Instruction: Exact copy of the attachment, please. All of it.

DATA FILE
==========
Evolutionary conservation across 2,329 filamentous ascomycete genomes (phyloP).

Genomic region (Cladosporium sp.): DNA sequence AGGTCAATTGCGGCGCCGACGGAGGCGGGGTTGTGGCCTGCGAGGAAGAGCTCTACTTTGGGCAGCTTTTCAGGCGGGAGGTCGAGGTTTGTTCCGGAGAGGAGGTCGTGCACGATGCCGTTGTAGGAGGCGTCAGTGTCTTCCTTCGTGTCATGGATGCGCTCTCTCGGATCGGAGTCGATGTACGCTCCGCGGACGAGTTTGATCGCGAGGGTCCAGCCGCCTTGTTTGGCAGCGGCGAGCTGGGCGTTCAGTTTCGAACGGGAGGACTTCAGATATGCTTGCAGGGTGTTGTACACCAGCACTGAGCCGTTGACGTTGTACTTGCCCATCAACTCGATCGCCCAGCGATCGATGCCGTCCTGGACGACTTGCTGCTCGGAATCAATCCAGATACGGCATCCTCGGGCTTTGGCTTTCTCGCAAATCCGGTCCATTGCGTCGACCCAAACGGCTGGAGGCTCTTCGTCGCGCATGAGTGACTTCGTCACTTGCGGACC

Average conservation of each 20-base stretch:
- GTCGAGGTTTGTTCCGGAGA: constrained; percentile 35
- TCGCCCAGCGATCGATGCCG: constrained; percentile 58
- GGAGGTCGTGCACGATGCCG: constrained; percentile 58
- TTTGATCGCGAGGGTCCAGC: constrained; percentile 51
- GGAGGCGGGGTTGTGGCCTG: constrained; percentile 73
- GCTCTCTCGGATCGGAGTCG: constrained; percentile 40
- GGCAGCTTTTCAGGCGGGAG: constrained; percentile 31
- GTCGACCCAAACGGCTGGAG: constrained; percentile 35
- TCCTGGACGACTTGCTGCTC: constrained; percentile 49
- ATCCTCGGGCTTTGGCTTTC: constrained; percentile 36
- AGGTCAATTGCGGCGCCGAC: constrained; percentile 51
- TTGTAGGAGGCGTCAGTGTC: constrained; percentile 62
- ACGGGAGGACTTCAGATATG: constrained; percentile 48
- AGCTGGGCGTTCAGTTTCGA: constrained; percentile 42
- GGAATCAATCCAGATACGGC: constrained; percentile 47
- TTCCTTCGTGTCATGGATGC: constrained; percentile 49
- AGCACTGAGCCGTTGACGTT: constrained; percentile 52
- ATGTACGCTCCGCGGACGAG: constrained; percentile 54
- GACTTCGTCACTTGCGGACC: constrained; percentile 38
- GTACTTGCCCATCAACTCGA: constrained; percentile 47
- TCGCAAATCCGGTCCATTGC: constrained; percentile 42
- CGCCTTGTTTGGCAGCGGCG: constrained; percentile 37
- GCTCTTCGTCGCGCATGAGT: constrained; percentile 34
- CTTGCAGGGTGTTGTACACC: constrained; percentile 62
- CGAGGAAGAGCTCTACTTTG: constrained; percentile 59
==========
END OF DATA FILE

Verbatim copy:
Evolutionary conservation across 2,329 filamentous ascomycete genomes (phyloP).

Genomic region (Cladosporium sp.): DNA sequence AGGTCAATTGCGGCGCCGACGGAGGCGGGGTTGTGGCCTGCGAGGAAGAGCTCTACTTTGGGCAGCTTTTCAGGCGGGAGGTCGAGGTTTGTTCCGGAGAGGAGGTCGTGCACGATGCCGTTGTAGGAGGCGTCAGTGTCTTCCTTCGTGTCATGGATGCGCTCTCTCGGATCGGAGTCGATGTACGCTCCGCGGACGAGTTTGATCGCGAGGGTCCAGCCGCCTTGTTTGGCAGCGGCGAGCTGGGCGTTCAGTTTCGAACGGGAGGACTTCAGATATGCTTGCAGGGTGTTGTACACCAGCACTGAGCCGTTGACGTTGTACTTGCCCATCAACTCGATCGCCCAGCGATCGATGCCGTCCTGGACGACTTGCTGCTCGGAATCAATCCAGATACGGCATCCTCGGGCTTTGGCTTTCTCGCAAATCCGGTCCATTGCGTCGACCCAAACGGCTGGAGGCTCTTCGTCGCGCATGAGTGACTTCGTCACTTGCGGACC

Average conservation of each 20-base stretch:
- GTCGAGGTTTGTTCCGGAGA: constrained; percentile 35
- TCGCCCAGCGATCGATGCCG: constrained; percentile 58
- GGAGGTCGTGCACGATGCCG: constrained; percentile 58
- TTTGATCGCGAGGGTCCAGC: constrained; percentile 51
- GGAGGCGGGGTTGTGGCCTG: constrained; percentile 73
- GCTCTCTCGGATCGGAGTCG: constrained; percentile 40
- GGCAGCTTTTCAGGCGGGAG: constrained; percentile 31
- GTCGACCCAAACGGCTGGAG: constrained; percentile 35
- TCCTGGACGACTTGCTGCTC: constrained; percentile 49
- ATCCTCGGGCTTTGGCTTTC: constrained; percentile 36
- AGGTCAATTGCGGCGCCGAC: constrained; percentile 51
- TTGTAGGAGGCGTCAGTGTC: constrained; percentile 62
- ACGGGAGGACTTCAGATATG: constrained; percentile 48
- AGCTGGGCGTTCAGTTTCGA: constrained; percentile 42
- GGAATCAATCCAGATACGGC: constrained; percentile 47
- TTCCTTCGTGTCATGGATGC: constrained; percentile 49
- AGCACTGAGCCGTTGACGTT: constrained; percentile 52
- ATGTACGCTCCGCGGACGAG: constrained; percentile 54
- GACTTCGTCACTTGCGGACC: constrained; percentile 38
- GTACTTGCCCATCAACTCGA: constrained; percentile 47
- TCGCAAATCCGGTCCATTGC: constrained; percentile 42
- CGCCTTGTTTGGCAGCGGCG: constrained; percentile 37
- GCTCTTCGTCGCGCATGAGT: constrained; percentile 34
- CTTGCAGGGTGTTGTACACC: constrained; percentile 62
- CGAGGAAGAGCTCTACTTTG: constrained; percentile 59